Wrestling with the capacity crunch? Get strategic about managing transportation.
As long as companies have been moving goods, there have been two kinds of freight: easy freight and hard freight. For years, that wasn’t a problem. There were always plenty of carriers with an adequate supply of drivers willing to get behind the wheel of a semi and move goods from point A to point B. Even if point A was in the middle of nowhere, and even if they had to make multiple stops along the way, everything was fine. Until, that is, the driver shortage and freight capacity crunch put the brakes on “carriers for all.”
This year, the capacity constraints throughout the industry were the worst in recent history. There are more shippers than carriers and fewer qualified drivers. So, carriers are becoming very selective about the freight they’ll carry. To attract drivers, some are moving to dedicated or regional models. They’re focusing on easy, consistent runs instead of over the road runs. Many companies are purging the bottom 20 percent of their business, turning away “hard” freight to focus on driver-friendly freight that’s good for the bottom line.
This leaves those shippers with “hard” freight scrambling for capacity, which can be costly given that spot rates have risen 15 to 20 percent year-over-year, compared to a mere 4 to 7 percent uptick in contractual rates. So, what qualifies as easy or hard freight, and how do you keep your cargo moving in today’s capacity-challenged market?
You’re a shipper with “hard” freight if you have:
- Irregular spikes in volume; no consistent flow of loads
- Remote points of origin that are tough to get in and out of or hundreds of miles away, requiring drivers/carriers to absorb deadhead miles, which impacts profit
- Off-hours shipping and receiving that require drivers to lay over and/or long loading/unloading times
- Restricted loading/unloading at a single time rather than within a flexible window
- Route inefficiencies due to multiple in-transit stops and deliveries that take several days rather than starting at one point and delivering to another
You’re a shipper with “easy” freight if you have:
- Locations near major population centers that are easy to navigate and have lots of freight moving in and out of the area
- Consistent loads that are delivered every day, every week, all year
- Drop & hook arrangements where trailers are dropped in place and freight is pre-loaded, giving carriers/drivers flexibility to pick up loads at their convenience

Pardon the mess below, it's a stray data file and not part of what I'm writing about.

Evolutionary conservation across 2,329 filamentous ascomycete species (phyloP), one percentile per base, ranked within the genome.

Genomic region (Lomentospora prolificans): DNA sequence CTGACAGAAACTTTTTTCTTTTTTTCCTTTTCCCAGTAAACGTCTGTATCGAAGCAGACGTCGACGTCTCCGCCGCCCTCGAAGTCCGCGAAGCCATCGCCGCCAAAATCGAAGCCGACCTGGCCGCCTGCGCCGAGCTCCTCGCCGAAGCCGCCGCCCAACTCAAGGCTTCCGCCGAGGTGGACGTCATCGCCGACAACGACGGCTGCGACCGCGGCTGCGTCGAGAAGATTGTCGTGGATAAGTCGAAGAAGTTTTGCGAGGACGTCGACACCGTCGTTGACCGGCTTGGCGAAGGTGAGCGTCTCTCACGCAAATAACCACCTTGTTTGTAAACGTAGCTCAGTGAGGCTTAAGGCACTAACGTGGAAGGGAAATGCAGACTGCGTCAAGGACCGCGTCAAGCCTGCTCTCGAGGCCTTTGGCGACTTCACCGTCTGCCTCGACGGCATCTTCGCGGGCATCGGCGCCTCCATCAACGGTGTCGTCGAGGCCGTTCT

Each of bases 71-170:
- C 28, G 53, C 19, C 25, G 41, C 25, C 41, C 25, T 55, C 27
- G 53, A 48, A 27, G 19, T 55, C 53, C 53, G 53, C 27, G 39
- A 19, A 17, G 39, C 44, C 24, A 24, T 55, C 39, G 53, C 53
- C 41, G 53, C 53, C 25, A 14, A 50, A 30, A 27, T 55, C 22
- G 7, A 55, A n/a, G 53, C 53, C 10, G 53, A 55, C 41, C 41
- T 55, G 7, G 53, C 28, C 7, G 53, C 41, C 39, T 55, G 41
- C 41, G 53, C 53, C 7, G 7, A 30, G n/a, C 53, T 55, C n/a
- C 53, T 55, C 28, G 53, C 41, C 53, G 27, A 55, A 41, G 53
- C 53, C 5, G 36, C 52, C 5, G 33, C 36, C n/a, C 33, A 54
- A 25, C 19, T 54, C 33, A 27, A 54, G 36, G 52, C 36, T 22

- No more than one stop in transit: one pickup, one delivery
5 ways to keep your freight moving
If you’re a shipper with “hard” freight, here are five quick tips.
- Take care of drivers. Give them a place to take a break and park onsite, a comfortable lounge area, vending machines and a place to rest to make your freight appealing.
- Cultivate relationships with carriers. Carriers have many choices today. If you don’t have a solid relationship, carriers are more likely to walk away from your freight. And while money and margins always talk, many carriers will continue to work with shippers that stick with them through tough times/through the years.
- Be smart about planning routes. Single- or no-stop routes aren’t feasible for everyone. Not all shippers have the same amount of freight headed to one location all the time. If you have multiple stops, how you plan routes is important. Don’t plan stops over multiple days and look for ways to consolidate loads/routes.
- Sign a contract with a carrier. It’s more economical than playing the spot market. In exchange for weekly volume commitments and signing on the dotted line, carriers will give you capacity at an agreed-upon rate rather than going with the lowest cost of the day on the spot market.
- Partner with a 3PL with a transportation management system. Can’t secure capacity without hitting the spot market? Team up with a 3PL or transportation partner that can. Look for one that has strategic partnerships with carriers and shippers that can combine your freight with other customers in the network to compensate for irregular volumes. Choose a provider with excellent technology, and expertise in route planning. Remember, it’s not about the number of carriers in the provider’s portfolio, it’s about strategic partnerships with them.
Written by Clint Larson, Truckload Modal Manager at Ryder System Inc. Clint has worked in Transportation Management for over eight years with the last two spent focusing on Carrier Compliance and Procurement. He currently heads up the strategic sourcing of truckload and intermodal providers for Ryder’s Transportation Management customers.